Letters to the Editor — April 8, 2022

It’s complex

While India can definitely use its good offices to try and broker peace between Russia and Ukraine, it must also note that a stage has been reached where both sides have hardened their stances. India had enjoyed good relations with both Russia and Ukraine before the war broke out but India’s continuous abstention at the United Nations might possibly have alienated the ruling dispensation in Ukraine.

C.V. Aravind,


Running the CBI

The prognosis provided by the writer (Editorial page, “A candid conversation about the ‘caged parrot”, April 7), a former CBI Director, sounds fine. However, the real issue is this: who will administer the medicine, and how? It is illusory to expect under the present dispensation, for somebody “who have shown and proven themselves to be honest and professionally innovative” to reach the top of the CBI so as to reform it. The situation is bound to go from bad to worse unless political parties display their commitment to constitutional values and national interest and value them above their short-term political gains. Or we have the judiciary intervening decisively.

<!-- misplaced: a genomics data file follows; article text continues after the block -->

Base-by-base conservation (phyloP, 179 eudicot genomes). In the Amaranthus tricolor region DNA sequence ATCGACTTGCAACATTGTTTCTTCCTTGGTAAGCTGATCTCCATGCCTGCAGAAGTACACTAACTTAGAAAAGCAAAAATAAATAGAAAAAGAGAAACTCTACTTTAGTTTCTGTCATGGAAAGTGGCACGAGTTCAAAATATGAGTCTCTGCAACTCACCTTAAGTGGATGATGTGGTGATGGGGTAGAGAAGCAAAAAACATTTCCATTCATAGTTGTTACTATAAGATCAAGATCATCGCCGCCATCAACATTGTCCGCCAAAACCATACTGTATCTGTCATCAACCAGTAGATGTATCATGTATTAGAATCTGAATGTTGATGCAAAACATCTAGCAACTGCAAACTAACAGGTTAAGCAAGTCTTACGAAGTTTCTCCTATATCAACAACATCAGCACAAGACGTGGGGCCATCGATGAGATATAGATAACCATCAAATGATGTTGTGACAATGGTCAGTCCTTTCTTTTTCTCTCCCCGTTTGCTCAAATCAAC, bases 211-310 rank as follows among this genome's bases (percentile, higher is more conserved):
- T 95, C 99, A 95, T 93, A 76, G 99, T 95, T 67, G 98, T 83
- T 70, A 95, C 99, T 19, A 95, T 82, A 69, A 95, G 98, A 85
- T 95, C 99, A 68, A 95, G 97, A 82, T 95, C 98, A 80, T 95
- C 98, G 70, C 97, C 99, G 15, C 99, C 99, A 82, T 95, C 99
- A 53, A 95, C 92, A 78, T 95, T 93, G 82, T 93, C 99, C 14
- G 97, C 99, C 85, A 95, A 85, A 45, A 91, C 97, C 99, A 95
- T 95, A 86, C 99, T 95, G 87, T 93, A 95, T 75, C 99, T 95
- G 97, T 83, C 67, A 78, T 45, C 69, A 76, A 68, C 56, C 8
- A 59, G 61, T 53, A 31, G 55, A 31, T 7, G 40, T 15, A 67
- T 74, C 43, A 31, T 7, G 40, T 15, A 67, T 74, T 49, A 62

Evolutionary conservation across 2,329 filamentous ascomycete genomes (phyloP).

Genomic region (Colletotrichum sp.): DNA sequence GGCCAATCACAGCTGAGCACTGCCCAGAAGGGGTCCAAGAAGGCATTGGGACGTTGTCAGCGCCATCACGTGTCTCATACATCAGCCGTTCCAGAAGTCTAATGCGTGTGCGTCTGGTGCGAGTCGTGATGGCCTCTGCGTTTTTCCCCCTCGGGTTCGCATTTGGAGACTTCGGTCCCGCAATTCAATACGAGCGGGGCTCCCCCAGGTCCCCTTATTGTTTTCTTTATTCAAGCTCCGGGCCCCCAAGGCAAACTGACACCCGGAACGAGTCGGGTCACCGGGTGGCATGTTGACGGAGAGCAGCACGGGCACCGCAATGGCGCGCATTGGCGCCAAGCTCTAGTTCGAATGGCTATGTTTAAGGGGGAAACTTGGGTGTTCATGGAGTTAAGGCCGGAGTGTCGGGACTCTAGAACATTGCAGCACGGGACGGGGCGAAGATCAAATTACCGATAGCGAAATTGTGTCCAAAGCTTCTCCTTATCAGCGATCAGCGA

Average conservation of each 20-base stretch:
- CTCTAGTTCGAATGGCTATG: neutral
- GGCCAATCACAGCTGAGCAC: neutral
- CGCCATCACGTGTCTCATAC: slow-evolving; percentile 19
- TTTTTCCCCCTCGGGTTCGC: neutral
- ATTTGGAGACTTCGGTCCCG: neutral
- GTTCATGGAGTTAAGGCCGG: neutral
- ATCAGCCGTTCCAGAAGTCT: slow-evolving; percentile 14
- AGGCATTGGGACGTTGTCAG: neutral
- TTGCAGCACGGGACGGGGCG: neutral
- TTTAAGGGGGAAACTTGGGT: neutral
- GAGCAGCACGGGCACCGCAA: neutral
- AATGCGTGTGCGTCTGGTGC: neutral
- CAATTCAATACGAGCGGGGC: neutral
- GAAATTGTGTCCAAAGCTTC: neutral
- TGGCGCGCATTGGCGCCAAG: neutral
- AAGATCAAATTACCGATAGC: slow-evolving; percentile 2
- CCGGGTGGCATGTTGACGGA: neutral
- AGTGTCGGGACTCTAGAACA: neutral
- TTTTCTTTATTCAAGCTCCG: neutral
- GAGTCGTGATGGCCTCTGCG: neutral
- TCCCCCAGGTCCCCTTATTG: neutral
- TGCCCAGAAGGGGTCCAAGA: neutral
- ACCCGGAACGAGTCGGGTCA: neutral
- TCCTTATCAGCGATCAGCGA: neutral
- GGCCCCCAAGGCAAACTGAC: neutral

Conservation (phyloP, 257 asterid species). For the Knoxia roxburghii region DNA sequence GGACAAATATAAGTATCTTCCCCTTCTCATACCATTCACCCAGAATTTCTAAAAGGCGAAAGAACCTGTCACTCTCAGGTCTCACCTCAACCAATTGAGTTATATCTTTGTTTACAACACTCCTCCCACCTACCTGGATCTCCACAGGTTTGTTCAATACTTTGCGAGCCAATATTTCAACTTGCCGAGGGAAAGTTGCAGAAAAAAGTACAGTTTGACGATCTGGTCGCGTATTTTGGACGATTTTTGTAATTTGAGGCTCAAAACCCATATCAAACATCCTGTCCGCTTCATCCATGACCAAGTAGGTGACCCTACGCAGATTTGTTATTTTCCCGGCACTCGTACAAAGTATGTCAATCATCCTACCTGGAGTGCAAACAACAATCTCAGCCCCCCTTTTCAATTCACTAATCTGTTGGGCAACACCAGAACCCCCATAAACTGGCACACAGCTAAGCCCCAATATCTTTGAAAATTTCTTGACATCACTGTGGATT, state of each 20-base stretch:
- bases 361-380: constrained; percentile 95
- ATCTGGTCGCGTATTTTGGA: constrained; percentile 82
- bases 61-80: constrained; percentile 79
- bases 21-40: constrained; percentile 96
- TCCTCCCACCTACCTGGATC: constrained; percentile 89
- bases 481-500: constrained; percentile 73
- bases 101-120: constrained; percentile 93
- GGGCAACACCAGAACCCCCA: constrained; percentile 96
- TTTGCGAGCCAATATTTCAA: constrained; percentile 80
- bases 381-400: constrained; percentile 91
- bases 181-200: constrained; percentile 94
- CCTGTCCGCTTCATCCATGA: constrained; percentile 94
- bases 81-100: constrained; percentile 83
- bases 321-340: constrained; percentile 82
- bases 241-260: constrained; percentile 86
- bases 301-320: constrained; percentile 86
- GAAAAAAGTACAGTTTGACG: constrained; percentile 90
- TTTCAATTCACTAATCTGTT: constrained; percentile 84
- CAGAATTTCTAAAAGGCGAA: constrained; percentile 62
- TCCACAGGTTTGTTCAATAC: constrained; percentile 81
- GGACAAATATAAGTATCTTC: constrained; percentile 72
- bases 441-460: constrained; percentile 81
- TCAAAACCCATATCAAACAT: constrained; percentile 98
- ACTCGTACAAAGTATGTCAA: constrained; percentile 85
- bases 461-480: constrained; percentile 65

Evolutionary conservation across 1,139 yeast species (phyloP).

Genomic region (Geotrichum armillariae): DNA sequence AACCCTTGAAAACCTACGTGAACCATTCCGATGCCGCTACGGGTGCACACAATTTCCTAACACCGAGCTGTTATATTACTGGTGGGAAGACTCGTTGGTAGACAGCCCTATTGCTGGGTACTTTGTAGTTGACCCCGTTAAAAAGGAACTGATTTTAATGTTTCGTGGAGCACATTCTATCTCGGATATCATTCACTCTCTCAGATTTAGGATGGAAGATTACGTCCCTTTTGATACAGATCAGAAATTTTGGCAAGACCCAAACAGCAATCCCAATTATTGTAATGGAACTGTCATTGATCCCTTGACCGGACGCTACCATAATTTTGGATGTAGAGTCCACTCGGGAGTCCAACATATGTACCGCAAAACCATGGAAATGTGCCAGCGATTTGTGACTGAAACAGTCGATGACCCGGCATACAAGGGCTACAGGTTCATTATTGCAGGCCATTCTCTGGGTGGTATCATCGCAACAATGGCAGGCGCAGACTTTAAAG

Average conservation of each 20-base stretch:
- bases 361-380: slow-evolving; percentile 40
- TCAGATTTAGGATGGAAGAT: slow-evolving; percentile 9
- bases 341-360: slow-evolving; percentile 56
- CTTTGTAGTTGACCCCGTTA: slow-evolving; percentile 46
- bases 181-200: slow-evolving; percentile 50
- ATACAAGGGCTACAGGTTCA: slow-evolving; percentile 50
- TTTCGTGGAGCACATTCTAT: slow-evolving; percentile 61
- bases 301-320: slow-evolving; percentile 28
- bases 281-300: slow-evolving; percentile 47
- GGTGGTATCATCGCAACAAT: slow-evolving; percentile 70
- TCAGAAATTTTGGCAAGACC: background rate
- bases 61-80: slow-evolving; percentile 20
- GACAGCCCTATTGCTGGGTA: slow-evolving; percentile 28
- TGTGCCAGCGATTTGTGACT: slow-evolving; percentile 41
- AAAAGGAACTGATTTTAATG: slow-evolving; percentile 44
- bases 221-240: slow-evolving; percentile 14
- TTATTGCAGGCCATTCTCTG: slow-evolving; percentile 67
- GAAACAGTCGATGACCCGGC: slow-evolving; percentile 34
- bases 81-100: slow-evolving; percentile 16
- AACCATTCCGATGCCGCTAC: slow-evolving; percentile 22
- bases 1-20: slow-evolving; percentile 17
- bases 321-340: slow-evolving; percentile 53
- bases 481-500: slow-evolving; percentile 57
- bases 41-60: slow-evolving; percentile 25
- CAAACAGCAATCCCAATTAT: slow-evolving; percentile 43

Manohar Alembath,

Kannur, Kerala

COVID-19 and caution

The report and confusion over the first case of the COVID-19 variant, XE, in India, is unsettling (Page 1, Centre denies presence of new variant”, April 7). The world has still to recover from the onslaught of COVID-19 that came in the form of three waves. Another wave would mean trauma and throwing life out of gear once again, which should not be allowed to happen. Let people not lower their guard and begin merry-making.

K. Pradeep,


Highlight the harmony

The news report, from Kaup in Karnataka’s Udupi, “Here, Muslim family renders music in temples” (Inside pages, April 7), reminds me of what historian and political scientist Howard Zinn says in A People’s History of the United States: “Our future may be found in the past’s fugitive moments of compassion rather than in its solid centuries of warfare.”

In the now communally tense political atmosphere of India, distorted public conscience is eager to zoom into even small tensions between communities while ignoring to appreciate the many sides of harmonious co-existence. The British ruined that old syncretic culture in order to weaken the fight by Indians against them.

And, today, Hindutva forces try to use the same colonial narratives to vilify minorities. There is absolutely no doubt that we have to reinforce our culture of compassion rather than a new line of hatred.

Sukumaran C.V.,

Palakkad, Kerala

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